And speaking about the successes of disaster capitalism, in Detroit, they're getting skilled labor for a song. Now, I ask you, did any of the GM or Chrysler executives pay back any of those bonuses or the compensation they received during the years they were running these companies into the ground?  Were they forced to, by the government, the courts or anyone else?

+ + +

Shifting gears, here're two newer animations, the first on soccer (I created it the night Spain won the 2010 FIFA World Cup), the second on the theme of art. And speaking of soccer, welcome Thierry Henry!



Saturday, July 24, 2010

Wylie's seismic venture + Writers' homes + Better writing? Start blogging

It was only a matter of time before an agent took this step, and unsurprising to anyone deeply familiar with the Anglophone publishing world is the person who's done so: Andrew Wylie. Bypassing the major publishing houses, he's established a deal with Amazon to produce and publish ebooks, under a new imprint he's founded, Odyssey Editions, by some of the 700 authors under his representation, including some of the best known in the world, like John Updike, Saul Bellow, Philip Roth, and Salman Rushdie. Odyssey will start with 20 ebooks, including Rushdie's award-winning Midnight's Children.

Publisher Random House, part of the Bertelsmann publishing conglomerate and print publisher of some of Updike's, Roth's and Rushdie's books, is so upset at Wylie's tack that they are refusing to conduct any new business on English-language books with the Wylie Agency. Other print publishers of his authors, like Simon & Schuster (part of CBS), and Penguin (part of Pearson), remain mum.

Quoting the article,

"The Wylie Agency's decision to sell e-books exclusively to Amazon for titles which are subject to active Random House agreements undermines our longstanding commitments to and investments in our authors, and it establishes this Agency as our direct competitor," Random House spokesman Stuart Applebaum said in a statement.

"Therefore, regrettably, Random House on a worldwide basis will not be entering into any new English-language business agreements with the Wylie Agency until this situation is resolved."

Friday, July 09, 2010


Slowly but surely I'm learning new tricks with the iPad I inherited. In addition to drawings, I've now figured out how to create little animations, something I used to do years ago with a Gif builder program, though those ran on a continuous loop and were really images, whereas these are mini-movies, something I've wanted to create since I was small. They're crude, but I'm just learning how to use the software. Here are four: "Paul's World Cup"; "Music"; "Catness"; "Butterfly" (the very first one I did). Enjoy!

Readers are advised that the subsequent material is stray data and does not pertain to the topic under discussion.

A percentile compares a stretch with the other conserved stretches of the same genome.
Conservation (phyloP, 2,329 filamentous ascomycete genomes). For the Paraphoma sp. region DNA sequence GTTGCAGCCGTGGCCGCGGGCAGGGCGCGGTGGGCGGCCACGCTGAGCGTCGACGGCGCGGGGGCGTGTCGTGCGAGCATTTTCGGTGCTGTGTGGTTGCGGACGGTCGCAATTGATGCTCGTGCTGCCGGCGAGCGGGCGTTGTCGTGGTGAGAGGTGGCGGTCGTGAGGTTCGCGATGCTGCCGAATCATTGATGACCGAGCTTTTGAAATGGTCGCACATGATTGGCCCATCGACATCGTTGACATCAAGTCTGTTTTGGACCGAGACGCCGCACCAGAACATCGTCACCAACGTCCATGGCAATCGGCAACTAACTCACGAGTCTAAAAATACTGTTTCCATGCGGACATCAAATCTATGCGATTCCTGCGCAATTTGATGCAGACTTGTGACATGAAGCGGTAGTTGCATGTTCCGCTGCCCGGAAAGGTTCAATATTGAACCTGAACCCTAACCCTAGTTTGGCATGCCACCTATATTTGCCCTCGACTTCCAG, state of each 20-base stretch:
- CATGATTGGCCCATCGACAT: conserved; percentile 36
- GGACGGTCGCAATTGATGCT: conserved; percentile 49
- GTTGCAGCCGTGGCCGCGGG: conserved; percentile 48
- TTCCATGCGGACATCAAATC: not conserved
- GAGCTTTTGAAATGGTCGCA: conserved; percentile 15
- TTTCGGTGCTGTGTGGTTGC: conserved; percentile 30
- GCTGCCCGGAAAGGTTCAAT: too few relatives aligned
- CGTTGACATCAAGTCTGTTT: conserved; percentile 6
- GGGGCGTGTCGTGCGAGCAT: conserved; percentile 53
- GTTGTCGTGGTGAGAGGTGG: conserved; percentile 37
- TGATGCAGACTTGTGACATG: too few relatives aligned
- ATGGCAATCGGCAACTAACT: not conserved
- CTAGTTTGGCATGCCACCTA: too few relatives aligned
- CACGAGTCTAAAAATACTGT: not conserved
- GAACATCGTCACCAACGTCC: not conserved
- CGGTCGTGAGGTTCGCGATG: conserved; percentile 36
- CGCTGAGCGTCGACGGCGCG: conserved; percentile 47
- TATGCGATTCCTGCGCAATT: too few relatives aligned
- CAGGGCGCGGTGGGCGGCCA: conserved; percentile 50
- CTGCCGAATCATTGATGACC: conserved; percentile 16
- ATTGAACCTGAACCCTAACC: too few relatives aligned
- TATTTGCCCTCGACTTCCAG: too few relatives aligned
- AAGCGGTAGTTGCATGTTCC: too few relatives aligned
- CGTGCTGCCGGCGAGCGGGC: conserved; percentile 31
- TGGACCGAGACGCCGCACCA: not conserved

Paul's World Cup




Thursday, July 08, 2010

Congrats to C: First App, TrendTalk, at iTunes Store!

I finally can announce it: Congratulations to my partner C (CAC-IT!), whose first official iPhone/iPad/iPadTouch app, for MBF TrendTalk, is now available for free download at Apple's iTunes store!

This customized project required a tremendous amount of work, but C accomplished it, and now everyone with access to iTunes and three of Apple's best-selling products will be able to stay on top of the worlds of green fashion and design, by following one of the world's leaders in this area, MBF Trend Consulting!

Here's what the TrendTalk app looks like on the iTunes store:

And here's the link for you to download the app for free:


Click on the link to download and urge everyone you know to download it as well!

Monday, July 05, 2010

Blackberry-Blueberry Pie

I haven't posted any garden or food-related entries in a while, so here's one. Yesterday, C and I harvested some of the many blackberries, and the few raspberries, that were ripe, and then, for the holiday, I made a blackberry-blueberry-raspberry pie.  I'd never made one of these before; in the past we've eaten the blackberries and blueberries for breakfast, used them in smoothies, made blackberry mojito sorbets, and so forth, but yesterday I thought, why not try a pie? I tried Mark Bittman's recipes for the crust and the filling from How to Cook Everything, and think it turned out well. C agrees! The blackberries were sufficiently tart that they paired well with the sweetness of the blueberries and the sugar in the recipe, and the buttery crust. Photos (all by C or I):

Harvesting the blackberries (on a ladder)
Putting them in the collecting cup
The blackberries and blueberries
The blackberries divided up
Making the dough and rolling it out
Putting it in the Pyrex pie pan
Pricking the crust
Adding the berry filling
Adding the top strips
The finished pie, before baking
Putting the pie in the oven

The finished pie, from above
The finished pie!

Sunday, July 04, 2010

Independence Day